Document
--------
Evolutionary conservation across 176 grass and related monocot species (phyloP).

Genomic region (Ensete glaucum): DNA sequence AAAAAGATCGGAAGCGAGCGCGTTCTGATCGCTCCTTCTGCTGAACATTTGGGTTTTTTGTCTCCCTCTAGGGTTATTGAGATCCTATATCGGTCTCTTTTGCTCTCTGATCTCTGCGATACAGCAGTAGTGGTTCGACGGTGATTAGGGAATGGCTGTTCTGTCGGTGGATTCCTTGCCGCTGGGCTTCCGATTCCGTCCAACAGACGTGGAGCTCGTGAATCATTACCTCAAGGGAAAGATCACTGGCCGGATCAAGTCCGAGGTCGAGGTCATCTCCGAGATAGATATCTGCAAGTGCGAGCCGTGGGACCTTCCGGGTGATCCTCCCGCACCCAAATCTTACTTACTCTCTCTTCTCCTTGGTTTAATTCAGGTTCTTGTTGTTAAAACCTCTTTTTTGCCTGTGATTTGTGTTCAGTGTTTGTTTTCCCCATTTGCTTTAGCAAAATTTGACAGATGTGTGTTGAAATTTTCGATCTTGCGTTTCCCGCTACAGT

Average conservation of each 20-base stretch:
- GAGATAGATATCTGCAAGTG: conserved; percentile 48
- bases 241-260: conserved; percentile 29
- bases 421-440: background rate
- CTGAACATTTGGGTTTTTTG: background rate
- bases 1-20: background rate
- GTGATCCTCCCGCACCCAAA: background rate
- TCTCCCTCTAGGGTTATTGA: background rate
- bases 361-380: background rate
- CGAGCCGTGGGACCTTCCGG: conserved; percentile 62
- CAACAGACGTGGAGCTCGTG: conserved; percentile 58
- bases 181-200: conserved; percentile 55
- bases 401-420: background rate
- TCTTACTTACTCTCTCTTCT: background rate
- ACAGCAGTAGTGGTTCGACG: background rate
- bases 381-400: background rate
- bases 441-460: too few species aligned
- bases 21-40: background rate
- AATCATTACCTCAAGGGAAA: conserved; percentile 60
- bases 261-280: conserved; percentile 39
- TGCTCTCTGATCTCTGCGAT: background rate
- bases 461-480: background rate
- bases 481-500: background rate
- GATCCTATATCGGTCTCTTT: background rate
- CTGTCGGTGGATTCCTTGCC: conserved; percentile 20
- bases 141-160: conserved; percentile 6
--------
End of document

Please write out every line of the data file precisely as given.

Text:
Evolutionary conservation across 176 grass and related monocot species (phyloP).

Genomic region (Ensete glaucum): DNA sequence AAAAAGATCGGAAGCGAGCGCGTTCTGATCGCTCCTTCTGCTGAACATTTGGGTTTTTTGTCTCCCTCTAGGGTTATTGAGATCCTATATCGGTCTCTTTTGCTCTCTGATCTCTGCGATACAGCAGTAGTGGTTCGACGGTGATTAGGGAATGGCTGTTCTGTCGGTGGATTCCTTGCCGCTGGGCTTCCGATTCCGTCCAACAGACGTGGAGCTCGTGAATCATTACCTCAAGGGAAAGATCACTGGCCGGATCAAGTCCGAGGTCGAGGTCATCTCCGAGATAGATATCTGCAAGTGCGAGCCGTGGGACCTTCCGGGTGATCCTCCCGCACCCAAATCTTACTTACTCTCTCTTCTCCTTGGTTTAATTCAGGTTCTTGTTGTTAAAACCTCTTTTTTGCCTGTGATTTGTGTTCAGTGTTTGTTTTCCCCATTTGCTTTAGCAAAATTTGACAGATGTGTGTTGAAATTTTCGATCTTGCGTTTCCCGCTACAGT

Average conservation of each 20-base stretch:
- GAGATAGATATCTGCAAGTG: conserved; percentile 48
- bases 241-260: conserved; percentile 29
- bases 421-440: background rate
- CTGAACATTTGGGTTTTTTG: background rate
- bases 1-20: background rate
- GTGATCCTCCCGCACCCAAA: background rate
- TCTCCCTCTAGGGTTATTGA: background rate
- bases 361-380: background rate
- CGAGCCGTGGGACCTTCCGG: conserved; percentile 62
- CAACAGACGTGGAGCTCGTG: conserved; percentile 58
- bases 181-200: conserved; percentile 55
- bases 401-420: background rate
- TCTTACTTACTCTCTCTTCT: background rate
- ACAGCAGTAGTGGTTCGACG: background rate
- bases 381-400: background rate
- bases 441-460: too few species aligned
- bases 21-40: background rate
- AATCATTACCTCAAGGGAAA: conserved; percentile 60
- bases 261-280: conserved; percentile 39
- TGCTCTCTGATCTCTGCGAT: background rate
- bases 461-480: background rate
- bases 481-500: background rate
- GATCCTATATCGGTCTCTTT: background rate
- CTGTCGGTGGATTCCTTGCC: conserved; percentile 20
- bases 141-160: conserved; percentile 6